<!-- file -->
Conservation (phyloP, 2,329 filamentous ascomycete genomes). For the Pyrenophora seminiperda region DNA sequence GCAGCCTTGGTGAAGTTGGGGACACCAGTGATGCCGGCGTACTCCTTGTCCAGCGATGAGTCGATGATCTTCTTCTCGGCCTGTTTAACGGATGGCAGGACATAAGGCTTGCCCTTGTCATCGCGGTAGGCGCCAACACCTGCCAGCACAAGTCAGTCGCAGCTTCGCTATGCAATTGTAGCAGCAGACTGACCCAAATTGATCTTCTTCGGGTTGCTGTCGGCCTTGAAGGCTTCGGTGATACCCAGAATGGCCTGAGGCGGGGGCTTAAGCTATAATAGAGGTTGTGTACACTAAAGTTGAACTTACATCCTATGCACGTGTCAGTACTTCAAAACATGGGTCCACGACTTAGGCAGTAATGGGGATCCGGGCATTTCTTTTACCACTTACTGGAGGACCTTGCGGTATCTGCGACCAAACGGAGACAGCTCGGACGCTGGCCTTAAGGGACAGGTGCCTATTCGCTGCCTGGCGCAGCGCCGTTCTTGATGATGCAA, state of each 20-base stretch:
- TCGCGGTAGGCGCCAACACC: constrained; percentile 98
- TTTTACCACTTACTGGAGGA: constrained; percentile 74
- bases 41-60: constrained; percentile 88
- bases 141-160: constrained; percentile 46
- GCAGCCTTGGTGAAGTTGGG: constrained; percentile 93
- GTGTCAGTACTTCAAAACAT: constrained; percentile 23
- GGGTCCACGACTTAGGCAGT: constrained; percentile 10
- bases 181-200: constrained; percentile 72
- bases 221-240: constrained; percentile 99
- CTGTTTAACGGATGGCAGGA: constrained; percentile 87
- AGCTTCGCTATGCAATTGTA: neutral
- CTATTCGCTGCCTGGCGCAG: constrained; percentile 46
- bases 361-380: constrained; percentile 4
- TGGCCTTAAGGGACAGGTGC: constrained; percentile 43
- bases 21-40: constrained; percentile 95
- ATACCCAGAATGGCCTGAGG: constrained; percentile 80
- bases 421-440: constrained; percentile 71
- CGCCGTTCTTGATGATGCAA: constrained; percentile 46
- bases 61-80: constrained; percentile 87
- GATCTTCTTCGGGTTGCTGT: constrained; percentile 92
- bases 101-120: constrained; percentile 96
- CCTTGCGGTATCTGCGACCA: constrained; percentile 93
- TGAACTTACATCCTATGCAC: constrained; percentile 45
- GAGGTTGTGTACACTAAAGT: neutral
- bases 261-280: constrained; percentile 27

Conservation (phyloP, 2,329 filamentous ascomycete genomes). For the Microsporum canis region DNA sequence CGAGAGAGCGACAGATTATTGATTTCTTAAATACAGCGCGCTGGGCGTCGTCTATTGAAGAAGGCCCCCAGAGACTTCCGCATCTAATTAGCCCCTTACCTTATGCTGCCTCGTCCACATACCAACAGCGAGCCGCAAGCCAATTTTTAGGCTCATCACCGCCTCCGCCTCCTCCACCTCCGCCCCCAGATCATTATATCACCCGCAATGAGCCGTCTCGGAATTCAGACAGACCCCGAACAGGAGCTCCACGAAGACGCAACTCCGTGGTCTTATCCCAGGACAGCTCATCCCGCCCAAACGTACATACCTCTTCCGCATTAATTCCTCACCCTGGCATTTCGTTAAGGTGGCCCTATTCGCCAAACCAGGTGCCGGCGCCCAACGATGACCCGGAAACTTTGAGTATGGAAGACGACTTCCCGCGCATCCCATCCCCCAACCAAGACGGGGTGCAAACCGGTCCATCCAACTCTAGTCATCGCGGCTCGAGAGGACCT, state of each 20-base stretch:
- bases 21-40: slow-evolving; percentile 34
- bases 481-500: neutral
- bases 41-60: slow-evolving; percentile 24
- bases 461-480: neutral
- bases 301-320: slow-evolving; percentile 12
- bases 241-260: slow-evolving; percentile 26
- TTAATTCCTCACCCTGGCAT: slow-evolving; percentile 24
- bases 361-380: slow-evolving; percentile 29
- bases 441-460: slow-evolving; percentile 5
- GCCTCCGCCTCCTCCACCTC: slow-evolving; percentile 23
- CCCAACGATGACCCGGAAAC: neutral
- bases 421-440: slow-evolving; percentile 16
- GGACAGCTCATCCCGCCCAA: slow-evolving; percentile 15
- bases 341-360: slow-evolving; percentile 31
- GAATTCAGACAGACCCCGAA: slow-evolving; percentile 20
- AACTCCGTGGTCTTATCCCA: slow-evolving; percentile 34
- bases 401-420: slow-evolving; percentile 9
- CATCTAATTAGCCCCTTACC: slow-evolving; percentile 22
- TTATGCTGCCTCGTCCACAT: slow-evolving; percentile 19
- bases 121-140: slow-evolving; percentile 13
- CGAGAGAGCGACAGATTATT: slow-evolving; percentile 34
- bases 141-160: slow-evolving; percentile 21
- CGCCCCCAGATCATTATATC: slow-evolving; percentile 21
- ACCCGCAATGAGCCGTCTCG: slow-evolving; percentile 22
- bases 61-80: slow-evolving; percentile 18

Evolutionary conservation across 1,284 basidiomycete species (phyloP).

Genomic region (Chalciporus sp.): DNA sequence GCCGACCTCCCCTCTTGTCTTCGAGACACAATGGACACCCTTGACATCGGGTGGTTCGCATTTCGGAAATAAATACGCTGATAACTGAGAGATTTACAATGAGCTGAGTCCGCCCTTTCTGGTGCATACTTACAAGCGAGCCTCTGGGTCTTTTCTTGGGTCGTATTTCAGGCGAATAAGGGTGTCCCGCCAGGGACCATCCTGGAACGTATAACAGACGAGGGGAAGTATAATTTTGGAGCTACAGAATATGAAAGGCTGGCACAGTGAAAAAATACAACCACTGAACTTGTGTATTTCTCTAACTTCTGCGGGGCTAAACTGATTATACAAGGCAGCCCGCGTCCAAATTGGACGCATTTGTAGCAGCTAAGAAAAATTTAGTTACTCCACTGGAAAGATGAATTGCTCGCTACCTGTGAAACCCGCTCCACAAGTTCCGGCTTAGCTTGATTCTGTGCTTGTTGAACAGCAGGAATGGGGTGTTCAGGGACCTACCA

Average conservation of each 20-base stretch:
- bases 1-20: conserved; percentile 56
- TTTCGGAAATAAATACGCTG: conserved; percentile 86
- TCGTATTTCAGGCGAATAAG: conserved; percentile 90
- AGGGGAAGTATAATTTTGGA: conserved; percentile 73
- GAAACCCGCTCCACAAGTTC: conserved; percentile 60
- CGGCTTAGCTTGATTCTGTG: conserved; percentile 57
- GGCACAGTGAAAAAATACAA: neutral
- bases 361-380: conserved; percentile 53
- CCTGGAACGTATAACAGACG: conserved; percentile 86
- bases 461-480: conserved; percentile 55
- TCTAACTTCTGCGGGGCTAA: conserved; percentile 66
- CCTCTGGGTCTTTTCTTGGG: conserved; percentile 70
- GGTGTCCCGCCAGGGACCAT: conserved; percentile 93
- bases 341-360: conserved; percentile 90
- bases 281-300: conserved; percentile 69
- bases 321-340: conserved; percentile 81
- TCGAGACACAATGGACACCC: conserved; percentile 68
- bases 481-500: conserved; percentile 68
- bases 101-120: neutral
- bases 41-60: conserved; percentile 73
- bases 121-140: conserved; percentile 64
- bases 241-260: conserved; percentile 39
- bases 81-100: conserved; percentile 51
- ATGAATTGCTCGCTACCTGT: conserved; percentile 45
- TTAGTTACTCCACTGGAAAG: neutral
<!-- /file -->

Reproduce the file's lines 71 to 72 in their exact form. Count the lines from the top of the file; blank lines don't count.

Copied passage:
- bases 321-340: conserved; percentile 81
- TCGAGACACAATGGACACCC: conserved; percentile 68